July 25, 2011

Letter From The Teacher #11: Sex Education?

Anytown High School, Any State, USA

To: Mrs. Whitehouse
From: Mr. English Teacher
Re: Sex Education?

Dear Mrs. Whitehouse:

Thanks for your e-mail about your son Steve's literature critique. His final draft was a great improvement. I only showed him what he needed to do; he did all the real work, and it paid off very well.

I was also glad that you sent me this link about the Massachusetts middle school forcing 7th graders to take a sex survey without parental knowledge or permission. As you requested, I checked with our middle school and our central office. We are not planning anything remotely like that, and we have never done anything remotely like that. In fact, in the Anytown Independent School District, all such things require parental permission, in advance. If you have any additional questions about that issue, I recommend that you speak with April Summers, who handles that portion of the curriculum for us. I'm sure she can answer any questions you might have.

As to your question about my opinion of sex ed. for high school students, I'm honored that you would ask, but please understand that my answer is probably not going to perfectly match the official position of the Anytown ISD, whatever that position is. I speak only for myself, which is probably just fine by the Anytown ISD anyway!

I suppose I'll be taking bits and pieces from both of the commonly known sides of the issue, but I'm probably going to be talking more about human nature and process than precisely what should and should not be taught. I hope that will answer your question as completely as possible, or at the least, provide a bit of insight.

A great many people suggest that there is no need for adults to teach kids anything about sex. They seem to believe that kids already know far more than they did at that age, and likely more than they do as adults! The truth is, most kids know only enough to know at what they should snicker. Like a great many adults, they really don't know much, and what they do know is just enough to get them into real trouble.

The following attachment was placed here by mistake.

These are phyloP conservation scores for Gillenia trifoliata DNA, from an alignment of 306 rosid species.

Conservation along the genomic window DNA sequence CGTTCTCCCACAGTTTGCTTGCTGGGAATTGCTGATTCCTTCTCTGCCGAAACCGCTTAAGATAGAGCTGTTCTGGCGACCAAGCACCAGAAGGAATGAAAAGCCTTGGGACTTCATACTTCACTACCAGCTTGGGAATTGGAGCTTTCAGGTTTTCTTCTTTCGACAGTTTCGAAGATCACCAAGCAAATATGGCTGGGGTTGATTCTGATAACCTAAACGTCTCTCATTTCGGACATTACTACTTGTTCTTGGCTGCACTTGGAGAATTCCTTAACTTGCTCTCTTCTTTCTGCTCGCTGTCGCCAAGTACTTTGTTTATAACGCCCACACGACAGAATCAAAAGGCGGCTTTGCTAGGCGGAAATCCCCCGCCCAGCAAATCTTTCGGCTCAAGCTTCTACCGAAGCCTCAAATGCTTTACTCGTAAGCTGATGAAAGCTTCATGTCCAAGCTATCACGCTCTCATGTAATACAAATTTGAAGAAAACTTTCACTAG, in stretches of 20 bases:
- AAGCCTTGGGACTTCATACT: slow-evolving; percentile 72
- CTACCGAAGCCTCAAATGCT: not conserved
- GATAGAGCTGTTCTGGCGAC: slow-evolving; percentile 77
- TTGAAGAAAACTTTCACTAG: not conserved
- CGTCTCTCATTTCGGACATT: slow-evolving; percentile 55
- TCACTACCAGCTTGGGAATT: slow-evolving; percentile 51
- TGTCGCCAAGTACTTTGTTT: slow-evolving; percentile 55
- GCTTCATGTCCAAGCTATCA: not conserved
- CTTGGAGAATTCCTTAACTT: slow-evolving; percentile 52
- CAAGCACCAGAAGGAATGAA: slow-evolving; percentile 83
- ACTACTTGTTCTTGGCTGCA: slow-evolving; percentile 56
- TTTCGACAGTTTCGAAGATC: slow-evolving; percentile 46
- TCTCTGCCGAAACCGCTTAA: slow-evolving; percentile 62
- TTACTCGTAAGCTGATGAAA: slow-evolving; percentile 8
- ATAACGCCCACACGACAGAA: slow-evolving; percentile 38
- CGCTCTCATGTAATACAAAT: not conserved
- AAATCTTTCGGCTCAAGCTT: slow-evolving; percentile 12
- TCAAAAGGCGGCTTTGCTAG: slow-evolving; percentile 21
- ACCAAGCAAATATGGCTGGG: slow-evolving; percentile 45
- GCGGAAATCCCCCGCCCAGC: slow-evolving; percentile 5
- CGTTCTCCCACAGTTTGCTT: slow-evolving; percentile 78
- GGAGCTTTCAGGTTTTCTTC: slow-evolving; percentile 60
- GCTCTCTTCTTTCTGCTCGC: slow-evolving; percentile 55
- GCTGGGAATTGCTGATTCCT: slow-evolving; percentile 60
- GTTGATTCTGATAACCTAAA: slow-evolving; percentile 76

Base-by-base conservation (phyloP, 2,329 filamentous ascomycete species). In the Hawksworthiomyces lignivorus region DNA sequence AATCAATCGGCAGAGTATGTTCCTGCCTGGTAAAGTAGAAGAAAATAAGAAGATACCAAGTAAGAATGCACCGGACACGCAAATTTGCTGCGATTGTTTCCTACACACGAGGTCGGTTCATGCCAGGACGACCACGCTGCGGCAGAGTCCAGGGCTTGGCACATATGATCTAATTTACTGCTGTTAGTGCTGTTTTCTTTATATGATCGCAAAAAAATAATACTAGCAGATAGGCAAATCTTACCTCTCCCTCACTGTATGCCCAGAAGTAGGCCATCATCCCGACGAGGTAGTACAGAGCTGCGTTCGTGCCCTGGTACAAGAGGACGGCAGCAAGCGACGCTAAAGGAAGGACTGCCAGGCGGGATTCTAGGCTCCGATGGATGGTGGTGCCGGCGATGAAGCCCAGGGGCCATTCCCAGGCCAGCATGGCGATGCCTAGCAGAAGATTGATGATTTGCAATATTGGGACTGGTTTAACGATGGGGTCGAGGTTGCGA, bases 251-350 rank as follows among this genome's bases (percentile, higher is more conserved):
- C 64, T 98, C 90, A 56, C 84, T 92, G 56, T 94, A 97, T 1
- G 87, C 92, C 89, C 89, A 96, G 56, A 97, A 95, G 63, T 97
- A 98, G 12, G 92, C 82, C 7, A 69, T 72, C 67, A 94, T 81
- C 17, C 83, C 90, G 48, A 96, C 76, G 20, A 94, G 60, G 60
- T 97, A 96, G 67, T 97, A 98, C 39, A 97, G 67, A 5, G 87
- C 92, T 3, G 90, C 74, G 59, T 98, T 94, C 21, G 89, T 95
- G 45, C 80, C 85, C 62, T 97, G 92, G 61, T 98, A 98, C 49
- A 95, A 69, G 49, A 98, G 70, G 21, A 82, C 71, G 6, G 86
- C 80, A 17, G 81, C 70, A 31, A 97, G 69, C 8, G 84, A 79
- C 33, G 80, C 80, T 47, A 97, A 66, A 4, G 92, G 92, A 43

I'll give you two quick examples. Last year, while the kids were working on a writing assignment quite unrelated to sex, one of my brighter girls, a pretty and popular girl, a girl most of the other kids would automatically assume knew a great deal about sexand everything elselooked up from her paper and asked: "Mr. English Teacher, do Muslims have belly buttons?" I have no idea why that thought popped into her head, but the rest of the class immediately perked up to see what I would say. Only one or two were trying to suppress laughter; the rest really weren't sure of the answer. Before I could speak, the single Muslim boy in the class stood up, grinned at me (I nodded permission), he turned toward the girl, lifted his shirt, exclaimed "Muslim bellybutton!" and showed her his bellybutton. Ten minutes later, I was finally able to get them back on trackit was, by the way, the best laugh we had that week--and the redness was finally beginning to fade from the face of the poor girl who asked the question.

The second example started innocently enough. We were working on a favorite assignment of mine I call a dictionary poem. I give the kids a sheet with ten groups of ten numbered lines. They have to open a dictionary to ten pages at random and choose ten words from the opened pages and write them in the blanks. When they're done, they use those words, and those words only to write a poem. It's great fun, and it forces the kids to really think about words in unfamiliar ways. The kids find all sorts of interesting words and realize that dictionaries are actually pretty interesting.